The ‘affordable’ older luxury car
One of the easiest ways to find yourself on the short end of the used-ear stick is to buy an “affordable” older or higher-mileage luxury car. With a handful of lucky exceptions — such as inheriting grandma’s low-mileage, garage-kept Cadillac — a low-cost luxury car is by definition an oxymoron. Such a car is almost always a tired and nearly worn-out former luxury car that is perhaps two more coffee stains and a cracked windshield away from being fit for lawn sculpture.
When a car sold new for $50,000 is being peddled to you for $10,000 or less, common sense should tell you there’s probably not much left to pick over. A couple of thousand bucks may buy a perfectly decent used Corolla, but all it’ll get you in a luxury car is several thousand pounds of chrome-plated woe.
The very things that make a luxury car “luxurious” — features like heated power seats, climate control air conditioning, digital display GPS and so on — are also the very things most likely to develop malfunctions the older the car gets. It’s an engineering maxim that the more complex something is, the greater the chances of a problem developing — and the greater the odds of a problem occurring sooner rather than later. Now, this isn’t a big deal when the luxury car is only a few years old and still under warranty. But once the warranty period has expired and the years have taken their inevitable toll, watch out!
Here’s an example from personal experience. I once inherited an older Lincolnthat came equipped from the factory with a load-leveling suspension. The car had a mini-compressor onboard and air springs (instead of conventional springs/shocks) at each corner of the car. This was fine — until the front springs failed and would no longer hold air pressure. Then the car’s body would flop down on the deflated springs — the “low-rider” effect — which may have looked cool in some quarters, but nonetheless made the car undriveable. Cost to repair? More than 1,500 bucks, chief! Like almost all luxury cars, this one had climate control air conditioning. Instead of knobs and levers to adjust temperature or fan speed, there was a digital panel and electronic control. This feature, like the air-spring suspension, is a nice convenience when new or at least still under warranty; but when the electronic control unit fails, the entire “head unit” or controller usually must be replaced, a repair that can sail past $1,000 faster than you can say “rich, Corinthian leather.” Similar problems tend to occur with such commonplace luxury vehicle features as ABS brakes, traction and stability control. You can also solve these risks by finding an online shop to sell OBD scanner (for example here), and then use it to check the carefully the engine problems.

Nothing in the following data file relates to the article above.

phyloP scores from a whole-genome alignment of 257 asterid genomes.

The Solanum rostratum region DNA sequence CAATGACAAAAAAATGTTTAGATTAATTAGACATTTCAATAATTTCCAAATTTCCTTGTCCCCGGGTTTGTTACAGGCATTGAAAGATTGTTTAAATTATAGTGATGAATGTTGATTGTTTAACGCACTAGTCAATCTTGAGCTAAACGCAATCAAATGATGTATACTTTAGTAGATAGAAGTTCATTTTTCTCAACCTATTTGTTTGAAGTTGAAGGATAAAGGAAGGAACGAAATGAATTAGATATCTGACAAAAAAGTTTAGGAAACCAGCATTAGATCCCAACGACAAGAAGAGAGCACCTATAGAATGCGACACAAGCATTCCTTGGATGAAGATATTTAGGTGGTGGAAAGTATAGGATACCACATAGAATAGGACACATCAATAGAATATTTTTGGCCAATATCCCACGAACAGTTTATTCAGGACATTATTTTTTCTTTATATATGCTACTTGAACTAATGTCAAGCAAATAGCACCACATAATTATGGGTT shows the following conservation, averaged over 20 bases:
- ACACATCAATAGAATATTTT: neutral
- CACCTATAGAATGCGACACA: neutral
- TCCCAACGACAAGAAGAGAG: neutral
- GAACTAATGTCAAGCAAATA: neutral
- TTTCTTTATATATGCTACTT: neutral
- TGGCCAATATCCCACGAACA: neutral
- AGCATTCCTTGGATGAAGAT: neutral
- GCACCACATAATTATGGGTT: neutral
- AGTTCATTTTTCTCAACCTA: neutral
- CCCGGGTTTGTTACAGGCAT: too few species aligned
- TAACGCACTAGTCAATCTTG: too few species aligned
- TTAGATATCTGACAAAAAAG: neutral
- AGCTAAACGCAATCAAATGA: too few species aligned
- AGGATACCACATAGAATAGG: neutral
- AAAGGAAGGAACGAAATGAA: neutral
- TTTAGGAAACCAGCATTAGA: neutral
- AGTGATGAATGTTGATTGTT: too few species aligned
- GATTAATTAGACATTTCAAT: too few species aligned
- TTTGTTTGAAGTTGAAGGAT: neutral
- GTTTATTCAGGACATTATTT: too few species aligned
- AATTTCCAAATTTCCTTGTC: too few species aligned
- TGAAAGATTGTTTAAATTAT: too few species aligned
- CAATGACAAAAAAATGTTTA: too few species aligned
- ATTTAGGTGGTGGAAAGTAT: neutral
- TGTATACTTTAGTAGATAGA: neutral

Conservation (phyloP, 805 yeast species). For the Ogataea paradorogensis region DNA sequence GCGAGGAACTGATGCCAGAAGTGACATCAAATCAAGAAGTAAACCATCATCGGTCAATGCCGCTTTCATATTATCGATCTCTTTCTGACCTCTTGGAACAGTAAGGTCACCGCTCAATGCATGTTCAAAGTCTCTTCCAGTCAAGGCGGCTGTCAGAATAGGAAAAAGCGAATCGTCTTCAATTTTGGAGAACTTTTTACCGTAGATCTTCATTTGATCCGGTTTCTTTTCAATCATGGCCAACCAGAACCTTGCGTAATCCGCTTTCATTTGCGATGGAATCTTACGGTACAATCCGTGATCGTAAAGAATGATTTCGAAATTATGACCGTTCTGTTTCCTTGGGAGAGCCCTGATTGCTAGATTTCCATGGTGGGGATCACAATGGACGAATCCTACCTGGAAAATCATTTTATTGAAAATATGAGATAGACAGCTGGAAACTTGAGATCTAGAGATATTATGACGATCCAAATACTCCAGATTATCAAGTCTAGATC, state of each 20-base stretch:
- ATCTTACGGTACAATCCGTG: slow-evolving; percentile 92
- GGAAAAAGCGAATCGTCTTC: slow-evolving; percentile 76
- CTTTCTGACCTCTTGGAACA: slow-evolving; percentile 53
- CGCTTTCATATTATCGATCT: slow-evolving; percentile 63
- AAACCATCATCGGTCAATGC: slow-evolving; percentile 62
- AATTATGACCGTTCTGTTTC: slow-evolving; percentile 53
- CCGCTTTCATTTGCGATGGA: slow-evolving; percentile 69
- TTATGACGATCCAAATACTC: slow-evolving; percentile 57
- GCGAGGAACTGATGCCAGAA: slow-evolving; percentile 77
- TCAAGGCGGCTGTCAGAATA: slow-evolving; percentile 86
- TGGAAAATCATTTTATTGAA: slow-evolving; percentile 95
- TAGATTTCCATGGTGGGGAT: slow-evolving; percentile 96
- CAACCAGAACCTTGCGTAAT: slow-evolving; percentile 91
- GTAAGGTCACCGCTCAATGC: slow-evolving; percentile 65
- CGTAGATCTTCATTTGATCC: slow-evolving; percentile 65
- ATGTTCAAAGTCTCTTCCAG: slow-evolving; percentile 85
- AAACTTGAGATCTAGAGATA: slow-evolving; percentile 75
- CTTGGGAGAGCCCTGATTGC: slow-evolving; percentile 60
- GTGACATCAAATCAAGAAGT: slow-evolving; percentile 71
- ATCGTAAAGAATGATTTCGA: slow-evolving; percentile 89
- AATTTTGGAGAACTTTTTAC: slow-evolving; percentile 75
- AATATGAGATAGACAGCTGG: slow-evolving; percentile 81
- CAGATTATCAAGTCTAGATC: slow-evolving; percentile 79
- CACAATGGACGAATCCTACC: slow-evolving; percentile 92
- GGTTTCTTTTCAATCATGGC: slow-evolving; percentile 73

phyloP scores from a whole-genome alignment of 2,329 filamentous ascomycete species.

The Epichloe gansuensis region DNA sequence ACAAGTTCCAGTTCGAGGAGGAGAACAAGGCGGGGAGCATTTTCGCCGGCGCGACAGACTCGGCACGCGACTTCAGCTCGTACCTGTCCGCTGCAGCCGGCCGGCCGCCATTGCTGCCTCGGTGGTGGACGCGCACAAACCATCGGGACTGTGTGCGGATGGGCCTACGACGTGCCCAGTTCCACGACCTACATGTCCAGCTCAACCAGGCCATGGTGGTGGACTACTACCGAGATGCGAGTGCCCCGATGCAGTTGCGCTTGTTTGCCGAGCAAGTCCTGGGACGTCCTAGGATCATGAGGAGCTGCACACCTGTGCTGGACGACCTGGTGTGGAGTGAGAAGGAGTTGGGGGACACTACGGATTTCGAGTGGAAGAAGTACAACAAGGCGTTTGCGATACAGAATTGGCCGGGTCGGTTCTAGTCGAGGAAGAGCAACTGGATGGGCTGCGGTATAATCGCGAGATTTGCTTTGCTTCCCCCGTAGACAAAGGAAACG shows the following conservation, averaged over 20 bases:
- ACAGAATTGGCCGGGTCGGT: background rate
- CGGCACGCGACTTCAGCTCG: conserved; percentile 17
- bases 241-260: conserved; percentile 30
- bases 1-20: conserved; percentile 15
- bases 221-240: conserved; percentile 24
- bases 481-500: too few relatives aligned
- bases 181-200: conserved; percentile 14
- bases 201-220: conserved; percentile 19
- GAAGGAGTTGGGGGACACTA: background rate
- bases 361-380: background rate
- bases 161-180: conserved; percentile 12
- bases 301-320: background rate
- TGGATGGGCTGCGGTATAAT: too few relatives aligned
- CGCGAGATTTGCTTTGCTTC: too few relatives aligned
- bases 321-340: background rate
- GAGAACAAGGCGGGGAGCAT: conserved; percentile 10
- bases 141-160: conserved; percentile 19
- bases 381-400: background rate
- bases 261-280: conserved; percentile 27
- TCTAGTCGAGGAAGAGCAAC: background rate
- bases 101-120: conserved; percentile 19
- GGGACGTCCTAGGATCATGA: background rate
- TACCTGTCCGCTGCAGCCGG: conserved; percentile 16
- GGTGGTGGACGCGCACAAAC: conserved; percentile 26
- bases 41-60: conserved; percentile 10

Spending several thousand dollars on a car worth maybe $4,000 on a very good day quickly gets to grate — since the car is not worth a penny more even after the repair, and you’re still facing the imminent possibility of some other expensive thing falling apart.
Even basic maintenance bills can be much higher for the luxury vehicle — and more likely than not, you’ll have to pay exorbitant perhour costs to hire a technician with the training and equipment to deal with it all. A “basic” tuneup and cooling system service on a Mercedes, BMW or Lexus easily can be hundreds of dollars. Just replacing a headlight can be a heart-stopper. And brake work? You don’t even want to know.
Non-luxury cars usually don’t have an abundance of complicated electronic features, so there’s less to go wrong. Assuming the basic stuff (engine and transmission) are mechanically sound, the odds of a major drain on your wallet are pretty low. And when something does go wrong, or service is required, the hit will be less. Remember, non-luxury cars are built with economic considerations in mind; part of their sales appeal is not just a value-price on the showroom floor but the promise of a relatively inexpensive vehicle to service and maintain down the road.
Luxury cars, in contrast, are designed with little, if any, concern about over-the-road costs. What matters is having the latest thing. Who cares about 10 years from now? People who buy $50,000 luxury vehicles aren’t worried about $500 tune-ups or $800 brake jobs, either — so neither are the manufacturers, who build their machines without worrying about how much their complex features will cost to keep up. But even when the car itself is no longer worth a fraction of the $50,000 it once commanded, the cost of that tune-up and brake job hasn’t changed; if anything, it’s gone up.
Short of a termite-infested crack house, a luxury car near the end of its useful life is one of the hungriest money pits there is. Don’t be tempted by the lure of chrome, leather and a fancy name on the fender. Far better to acquire a solid older car than someone else’s “rode hard and put up wet” one-time luxo-cruiser.